As we walked back, we strolled through the beautiful ruins of an abbey. The grass was brilliant green in the sunlight, and the shadows like something from an Impressionist painting. Sat on a wooden bench a little ahead were a black woman and her young son - he was about ten years old. I knew them immediately. I think I had met her a few times before, and we were rapidly falling in love. I was so pleased to see them both. And on the path ahead was a small tree root. I told my friend that I was going to perform a comedy trip. I extended the pauses between my words so that I would utter the word 'trip' at the moment we reached the root, which would correspond with the moment the woman and child would see and recognize me. My trip was brilliant and I was very pleased with it. I continued walking. The woman and child were happy to see me - from my peripheral vision, I could see them beaming. The woman called out 'I love your coliseum!' I thought to myself 'It's an abbey, and it's not mine,' but I quickly dispatched the thought because it didn't matter and the thought threatened to mar my supremely happy mood. I carried on walking and was about to do a cool extension of my hand as if to say 'Thanks gorgeous; catch you later for some love,' when the boy spoke up: 'How many times have you died?'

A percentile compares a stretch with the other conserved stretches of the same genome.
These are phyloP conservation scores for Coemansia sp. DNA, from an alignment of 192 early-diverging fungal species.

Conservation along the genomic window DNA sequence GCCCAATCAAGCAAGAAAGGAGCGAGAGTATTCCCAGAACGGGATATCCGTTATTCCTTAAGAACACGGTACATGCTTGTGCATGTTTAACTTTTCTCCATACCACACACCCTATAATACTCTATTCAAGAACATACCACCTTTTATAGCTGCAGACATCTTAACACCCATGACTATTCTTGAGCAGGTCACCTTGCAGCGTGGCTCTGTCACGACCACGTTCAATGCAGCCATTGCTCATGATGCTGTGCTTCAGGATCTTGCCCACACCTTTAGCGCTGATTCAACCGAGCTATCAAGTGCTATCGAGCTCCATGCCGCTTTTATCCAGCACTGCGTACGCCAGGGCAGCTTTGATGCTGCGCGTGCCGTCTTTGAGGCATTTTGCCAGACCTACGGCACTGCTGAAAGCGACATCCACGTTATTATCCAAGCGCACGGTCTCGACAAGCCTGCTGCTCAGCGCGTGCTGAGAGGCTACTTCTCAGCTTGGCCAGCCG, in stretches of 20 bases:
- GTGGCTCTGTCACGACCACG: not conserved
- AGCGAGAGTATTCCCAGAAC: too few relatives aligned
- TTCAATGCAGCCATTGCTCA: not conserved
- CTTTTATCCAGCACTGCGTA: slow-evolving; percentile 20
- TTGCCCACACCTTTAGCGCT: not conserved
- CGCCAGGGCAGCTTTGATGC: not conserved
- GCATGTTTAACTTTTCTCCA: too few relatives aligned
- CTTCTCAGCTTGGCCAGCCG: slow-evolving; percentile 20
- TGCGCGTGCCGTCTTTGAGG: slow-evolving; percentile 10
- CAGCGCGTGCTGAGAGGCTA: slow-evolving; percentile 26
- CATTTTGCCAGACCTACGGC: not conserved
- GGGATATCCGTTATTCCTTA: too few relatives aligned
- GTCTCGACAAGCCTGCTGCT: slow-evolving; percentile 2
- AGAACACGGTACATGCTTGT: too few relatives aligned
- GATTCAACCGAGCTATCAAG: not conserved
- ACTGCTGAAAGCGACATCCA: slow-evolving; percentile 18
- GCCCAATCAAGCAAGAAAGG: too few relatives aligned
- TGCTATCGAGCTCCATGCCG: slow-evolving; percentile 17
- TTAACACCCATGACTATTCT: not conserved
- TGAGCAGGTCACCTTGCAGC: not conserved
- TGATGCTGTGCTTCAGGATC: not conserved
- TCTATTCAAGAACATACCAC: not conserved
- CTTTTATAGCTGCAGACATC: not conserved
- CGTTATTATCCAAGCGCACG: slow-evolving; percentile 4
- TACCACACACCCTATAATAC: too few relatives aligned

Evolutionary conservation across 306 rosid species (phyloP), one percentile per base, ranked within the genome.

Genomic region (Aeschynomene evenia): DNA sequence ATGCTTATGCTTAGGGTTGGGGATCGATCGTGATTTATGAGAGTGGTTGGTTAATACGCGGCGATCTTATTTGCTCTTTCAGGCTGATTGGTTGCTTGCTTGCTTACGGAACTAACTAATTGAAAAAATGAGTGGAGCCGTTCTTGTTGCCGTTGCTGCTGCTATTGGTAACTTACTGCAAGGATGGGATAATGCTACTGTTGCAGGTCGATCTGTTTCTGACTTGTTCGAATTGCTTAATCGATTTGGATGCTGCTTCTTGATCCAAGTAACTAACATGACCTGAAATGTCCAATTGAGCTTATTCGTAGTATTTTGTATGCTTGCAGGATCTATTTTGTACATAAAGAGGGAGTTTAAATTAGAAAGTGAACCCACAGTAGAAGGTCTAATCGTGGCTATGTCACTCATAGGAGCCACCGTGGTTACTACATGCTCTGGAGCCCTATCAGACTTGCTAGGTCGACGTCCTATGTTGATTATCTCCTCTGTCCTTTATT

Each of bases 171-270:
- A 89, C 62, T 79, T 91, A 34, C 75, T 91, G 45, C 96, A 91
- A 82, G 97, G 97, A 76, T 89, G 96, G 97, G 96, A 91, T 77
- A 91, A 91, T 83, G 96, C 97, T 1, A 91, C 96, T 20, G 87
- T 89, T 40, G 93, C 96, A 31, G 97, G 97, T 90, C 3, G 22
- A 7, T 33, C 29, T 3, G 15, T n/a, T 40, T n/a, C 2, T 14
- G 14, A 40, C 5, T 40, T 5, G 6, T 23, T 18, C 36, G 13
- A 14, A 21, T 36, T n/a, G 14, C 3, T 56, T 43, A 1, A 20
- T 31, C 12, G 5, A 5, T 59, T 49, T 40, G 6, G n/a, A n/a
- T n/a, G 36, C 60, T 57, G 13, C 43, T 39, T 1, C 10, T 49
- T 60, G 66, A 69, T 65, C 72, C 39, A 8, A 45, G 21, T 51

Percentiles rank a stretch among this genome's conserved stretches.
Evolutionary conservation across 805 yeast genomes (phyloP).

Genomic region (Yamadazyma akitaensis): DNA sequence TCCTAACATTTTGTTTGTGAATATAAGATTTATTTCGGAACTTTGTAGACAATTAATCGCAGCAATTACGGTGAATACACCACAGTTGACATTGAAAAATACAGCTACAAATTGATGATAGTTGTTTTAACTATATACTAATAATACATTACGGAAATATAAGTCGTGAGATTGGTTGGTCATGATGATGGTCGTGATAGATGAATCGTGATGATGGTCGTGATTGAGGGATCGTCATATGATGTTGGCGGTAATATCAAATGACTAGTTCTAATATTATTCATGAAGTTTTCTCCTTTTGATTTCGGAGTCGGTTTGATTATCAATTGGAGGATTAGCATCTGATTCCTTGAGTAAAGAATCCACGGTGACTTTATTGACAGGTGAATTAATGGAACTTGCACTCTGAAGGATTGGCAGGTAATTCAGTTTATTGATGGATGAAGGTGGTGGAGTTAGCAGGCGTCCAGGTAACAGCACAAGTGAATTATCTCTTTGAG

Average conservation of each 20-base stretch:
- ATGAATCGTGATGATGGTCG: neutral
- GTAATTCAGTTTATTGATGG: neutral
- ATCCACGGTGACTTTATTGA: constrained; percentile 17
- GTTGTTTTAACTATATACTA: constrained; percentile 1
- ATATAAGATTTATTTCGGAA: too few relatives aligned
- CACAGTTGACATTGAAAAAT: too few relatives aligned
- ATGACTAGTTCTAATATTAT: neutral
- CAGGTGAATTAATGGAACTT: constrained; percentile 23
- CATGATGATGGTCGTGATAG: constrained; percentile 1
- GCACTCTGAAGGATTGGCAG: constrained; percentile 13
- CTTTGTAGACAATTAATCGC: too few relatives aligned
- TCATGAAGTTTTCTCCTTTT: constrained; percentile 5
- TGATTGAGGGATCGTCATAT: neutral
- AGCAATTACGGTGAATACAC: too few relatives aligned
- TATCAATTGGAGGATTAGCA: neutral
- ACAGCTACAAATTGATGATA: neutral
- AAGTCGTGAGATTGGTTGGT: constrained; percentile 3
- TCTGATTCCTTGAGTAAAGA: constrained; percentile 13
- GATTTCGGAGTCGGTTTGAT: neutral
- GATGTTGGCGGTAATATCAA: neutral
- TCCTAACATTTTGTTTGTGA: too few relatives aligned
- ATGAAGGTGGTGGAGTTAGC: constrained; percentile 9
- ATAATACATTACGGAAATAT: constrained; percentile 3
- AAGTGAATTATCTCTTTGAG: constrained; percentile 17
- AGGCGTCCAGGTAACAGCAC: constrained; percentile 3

At that, I wheeled round and took a few steps back to them both and they were still beaming. At some point around here, I realized that the child was a robot, and that I was too. I was happy to talk about this with a kindred spirit. 'I've died twice,' I explained.
'Cool! Me too! I've had two new bodies.'
I felt a bit of miscommunication and felt the need to clarify a point: 'Oh, I've only had one new body, but I've had a new heart too! If your heart breaks, then that's a way to die too.'
Still smiling, the boy tilted his head to give the matter some thought.

We arrived at what might have been a hotel or a manor house. It was furnished more like a manor house, but then it had corridors lined with numbered doors, which were guests' rooms. It was evening, and the lamps were turned on in corners of the rooms. A party was about to start and people were arriving.
A famous musician came and sat on some floor cushions with me. He had brought his cat. I was in awe of this guy and knew lots about him and thought very carefully about what I might say to him.
'You know, Deep Purple are coming later. You love them don't you!'
He seemed to know already, and was very happy. It was a tranquil inner happiness rather than an outwardly excited happiness.
I then chose to speak to him through his cat. I held his cat, and the cat didn't like me and tried to wriggle from my metal arms. 'How long was your journey, you poor thing?' I asked the cat.
The musician replied 'Oh, it was only an hour.'
I was surprised: I thought it must have been a much longer trip.

Searching for a bathroom, I found myself wandering down corridors until I found a games room, which was far more ostentatious than all the other rooms. A door led to a bathroom with gold taps. I could see this because the wall separating the games room from the bathroom was built with a large glass-less window. I found myself in conflict: This must be the best bathroom in the building; but anybody can peer in. Do the best bathrooms all have viewing windows? Is this how the royal family go about their ablutions?